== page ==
Powerful pair
5 Jan 2016
VIV
If you currently work with or are looking into working with a personal trainer, you know that this can be quite an investment , not only financially, but also mentally and physically. There is certainly both an art and science to personal training and as a client, you can expect some amazing results if you find a trainer who is knowledgeable, experienced, motivated and able to connect with you on a level deeper than what is typically advertised in the media (i.e. screaming at you as you collapse in a crumpled burpee mess). Personal training offers you the opportunity not only to get fit or lose weight, but also (when you train with a GREAT trainer) the opportunity to design SMART goals, relieve stress and to improve your overall wellness. Doesn’t that sound amazing?

A new movement in the health and fitness world places trainers as key roles in health promotion, disease prevention and fitness optimization. Recently, there have been a number of efforts to regulate this profession, ones that have the potential to make major changes in the way our current generation trains, lives and ages. It’s time we started holding our trainers to higher standards.

Here are 5 things to look for if you want a trainer that is going to go above and beyond to help you reach your goals.

1. Are they certified?

Let’s start with the obvious: do they have some sort of document to prove that they are actually certified? This sounds a little silly, but it’s very important for a number of reasons. Firstly, that piece of paper proving certification pretty well guarantees a couple of things. One, that your trainer most likely has insurance and two, that they are trained in First Aid.

Additionally, while their certification doesn’t imply people skills or experience, it does suggest at least some degree of investment of time and money in education. And, because most certifying organizations require yearly renewal or the attainment of continuing education, a trainer with a current certification is likely up-to-date on the most recent findings in exercise physiology and training sciences, meaning you’re going to get the most up-to-date training out there.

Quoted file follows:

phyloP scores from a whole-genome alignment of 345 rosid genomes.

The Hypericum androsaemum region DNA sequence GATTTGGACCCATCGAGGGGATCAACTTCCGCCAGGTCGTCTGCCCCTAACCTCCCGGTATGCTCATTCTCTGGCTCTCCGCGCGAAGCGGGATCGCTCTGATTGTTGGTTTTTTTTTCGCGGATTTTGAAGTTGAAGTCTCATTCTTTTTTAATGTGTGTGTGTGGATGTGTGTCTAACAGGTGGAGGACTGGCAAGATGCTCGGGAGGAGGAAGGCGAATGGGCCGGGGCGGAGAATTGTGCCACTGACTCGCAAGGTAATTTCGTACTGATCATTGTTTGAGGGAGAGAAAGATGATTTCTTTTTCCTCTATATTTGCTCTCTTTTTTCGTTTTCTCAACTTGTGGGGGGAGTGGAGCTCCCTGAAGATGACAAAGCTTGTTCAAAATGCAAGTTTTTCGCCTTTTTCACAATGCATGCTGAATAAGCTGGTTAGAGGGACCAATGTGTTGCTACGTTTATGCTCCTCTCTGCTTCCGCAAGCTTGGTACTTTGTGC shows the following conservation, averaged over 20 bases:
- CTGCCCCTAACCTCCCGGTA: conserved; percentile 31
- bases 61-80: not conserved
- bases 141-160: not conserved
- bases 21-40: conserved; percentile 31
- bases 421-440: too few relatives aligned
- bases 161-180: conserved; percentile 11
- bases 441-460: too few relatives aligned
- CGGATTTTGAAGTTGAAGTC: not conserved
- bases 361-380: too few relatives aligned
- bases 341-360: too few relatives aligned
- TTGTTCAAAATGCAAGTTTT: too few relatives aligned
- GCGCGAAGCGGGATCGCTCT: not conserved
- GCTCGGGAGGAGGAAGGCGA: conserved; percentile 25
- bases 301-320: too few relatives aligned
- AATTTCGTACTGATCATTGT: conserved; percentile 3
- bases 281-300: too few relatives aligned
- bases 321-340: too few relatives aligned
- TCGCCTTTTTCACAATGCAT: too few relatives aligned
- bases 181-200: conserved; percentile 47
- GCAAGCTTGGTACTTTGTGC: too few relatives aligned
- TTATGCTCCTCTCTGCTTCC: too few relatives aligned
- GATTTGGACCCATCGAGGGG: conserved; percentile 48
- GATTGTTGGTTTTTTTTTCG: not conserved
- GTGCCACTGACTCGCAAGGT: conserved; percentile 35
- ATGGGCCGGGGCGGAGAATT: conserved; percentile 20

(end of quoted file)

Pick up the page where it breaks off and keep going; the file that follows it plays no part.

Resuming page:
Now, let me be clear. I’m not saying that certification is enough, it’s simply a basic minimum. Ideally, you want to work with someone not only with a variety of certifications, but also a wide breadth of experience and self-directed learning. Someone who works out themselves and has an understanding of what you’re going through during your session. Even though knowledge = power, you want to make sure your trainer knows how to use it!

2. Did they ask about your goals, injuries and expectations?

Many people invest in a training package with specific goals in mind, for example, they want to lose 10 pounds, get their first pull up, fit into their wedding dress or look great for an upcoming vacation. There are a number of facets that go into creating a program to reach those goals, including knowing your client’s starting point. This, of course, takes an initial assessment. A thorough program also takes into account any injuries a client may have in order to avoid exacerbating them, while also trying to rehabilitate them back to health. Lastly, the program must be designed with the proper exercises and frequency to help the client reach realistic goals and appropriate expectations for success must be set. If it sounds like your trainer is promising you the moon or instant results, it’s likely too good to be true. Similarly, if they’re trying to sell you on 5 sessions a week, or a 52 pack, there is also likely some funny business going on. A general guideline to keep in mind when you’re thinking about signing up with a trainer is that most changes in fitness – be it strength, cardiovascular capacity or endurance, take at least 6 weeks of work in a well-organized and logical sequence. This doesn’t mean every day, it just means consistent work with regular exercise and load progressions based on your adaptations! If you do the same 3 training routines (identical exercises and weight) every week, it may be time to think about switching professionals.